Japan’s Kishida holds bilateral meetings with Trudeau, Scholz

Hiroshima, Japan, May 19 (EFE).- Japan’s Prime Minister Fumio Kishida held bilateral talks with his Canadian counterpart, Justin Trudeau, and German Chancellor Olaf Scholz on the sidelines of the G7 summit on Friday.

In a 30-minute meeting in Hiroshima, a few hours before the start of the G7 leaders’ summit to be held until Sunday, Kishida and Trudeau agreed to continue strengthening cooperation between their countries in security, trade and technological supplies.

Both leaders “exchanged their views on the situation in East Asia” and “concurred that they will continue close coordination in addressing issues related to China and responding to North Korea, including the nuclear and missiles issue and the abductions issue,” Japan’s foreign ministry said in a statement.

The prime ministers welcomed the “steady progress” on implementing an action plan to contribute to a “free and open Indo-Pacific region,” the ministry added.

Kishida and Trudeau also discussed Russia’s war on Ukraine during their talks and confirmed that the G7 “will continue to coordinate closely to impose sanctions against Russia and provide support for Ukraine.”

“The two leaders concurred that at the G7 Hiroshima Summit, Japan and Canada will work together to demonstrate to the world the G7’s unwavering solidarity in addressing the various challenges facing the international community,” the ministry said.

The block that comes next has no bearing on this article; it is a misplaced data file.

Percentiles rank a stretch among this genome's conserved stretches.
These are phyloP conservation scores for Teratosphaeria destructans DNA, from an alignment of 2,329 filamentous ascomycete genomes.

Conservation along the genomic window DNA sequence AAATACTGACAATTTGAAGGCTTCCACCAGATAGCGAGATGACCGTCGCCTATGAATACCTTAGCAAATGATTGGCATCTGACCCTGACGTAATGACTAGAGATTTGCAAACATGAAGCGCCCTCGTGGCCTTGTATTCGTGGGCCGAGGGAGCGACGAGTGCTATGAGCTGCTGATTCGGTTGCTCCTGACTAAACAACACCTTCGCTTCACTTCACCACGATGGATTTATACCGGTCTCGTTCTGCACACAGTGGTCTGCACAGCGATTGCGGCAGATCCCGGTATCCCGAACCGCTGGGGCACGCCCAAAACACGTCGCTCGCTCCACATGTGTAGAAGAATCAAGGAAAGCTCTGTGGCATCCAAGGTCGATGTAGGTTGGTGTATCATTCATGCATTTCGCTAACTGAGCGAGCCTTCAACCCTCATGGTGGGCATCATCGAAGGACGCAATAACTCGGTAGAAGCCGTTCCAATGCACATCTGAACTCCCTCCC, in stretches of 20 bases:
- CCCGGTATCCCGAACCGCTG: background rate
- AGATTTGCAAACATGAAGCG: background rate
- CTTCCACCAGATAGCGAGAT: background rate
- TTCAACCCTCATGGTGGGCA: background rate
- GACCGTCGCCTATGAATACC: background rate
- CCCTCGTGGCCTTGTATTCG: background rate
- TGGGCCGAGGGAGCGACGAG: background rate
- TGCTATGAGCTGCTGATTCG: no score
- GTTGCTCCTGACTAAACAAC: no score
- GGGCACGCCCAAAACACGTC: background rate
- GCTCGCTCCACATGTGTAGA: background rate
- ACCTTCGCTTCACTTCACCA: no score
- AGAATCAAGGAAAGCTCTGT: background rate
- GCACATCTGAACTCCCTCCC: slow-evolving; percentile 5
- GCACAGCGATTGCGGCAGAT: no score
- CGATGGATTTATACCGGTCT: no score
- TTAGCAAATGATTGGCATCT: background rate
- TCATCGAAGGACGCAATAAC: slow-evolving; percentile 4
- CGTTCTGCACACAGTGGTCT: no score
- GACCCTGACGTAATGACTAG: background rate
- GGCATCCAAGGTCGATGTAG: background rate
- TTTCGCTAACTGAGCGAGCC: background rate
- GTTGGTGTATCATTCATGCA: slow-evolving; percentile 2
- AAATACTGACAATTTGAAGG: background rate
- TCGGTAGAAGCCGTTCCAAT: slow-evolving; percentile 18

Regarding matters of bilateral interest, Kishida and Trudeau had a “candid discussion” on the Comprehensive and Progressive Agreement for the Trans-Pacific Partnership (CPTPP), also known as TPP-11, of which they are a part, and agreed to accelerate “cooperation on battery supply chain and industrial science and technology.”

The Japanese prime minister also thanked Trudeau for Canada’s support in the evacuation of Japanese nationals from Sudan following the outbreak of clashes there between the army and paramilitary forces.

Fumio also had a 40-minute meeting with German Chancellor Olaf Scholz, in which the two leaders agreed to continue to impose “strict sanctions” on Russia and provide “strong support for Ukraine.”

“The two leaders confirmed their intention to convey to the world the G7’s determination to maintain a free and open international order based on the rule of law and to demonstrate unwavering solidarity with Ukraine at the G7 Hiroshima Summit,” Japan’s foreign ministry said in a readout of the meeting.

Kishida and Scholz also agreed to coordinate closely on China and North Korea, including its nuclear and missiles program and the matter of the abduction of Japanese citizens by Pyongyang in the 1980s and that remains unresolved.

The two leaders also stressed the importance of cooperation with countries of the Global South, some of whom are also invited to the summit, and affirmed their commitment to work closely to this end, the ministry said.

The summit of the Group of Seven (G7), comprising Japan, Germany, Canada, France, Italy, the United Kingdom and the United States, will be held between May 19 and 21 in Hiroshima. EFE


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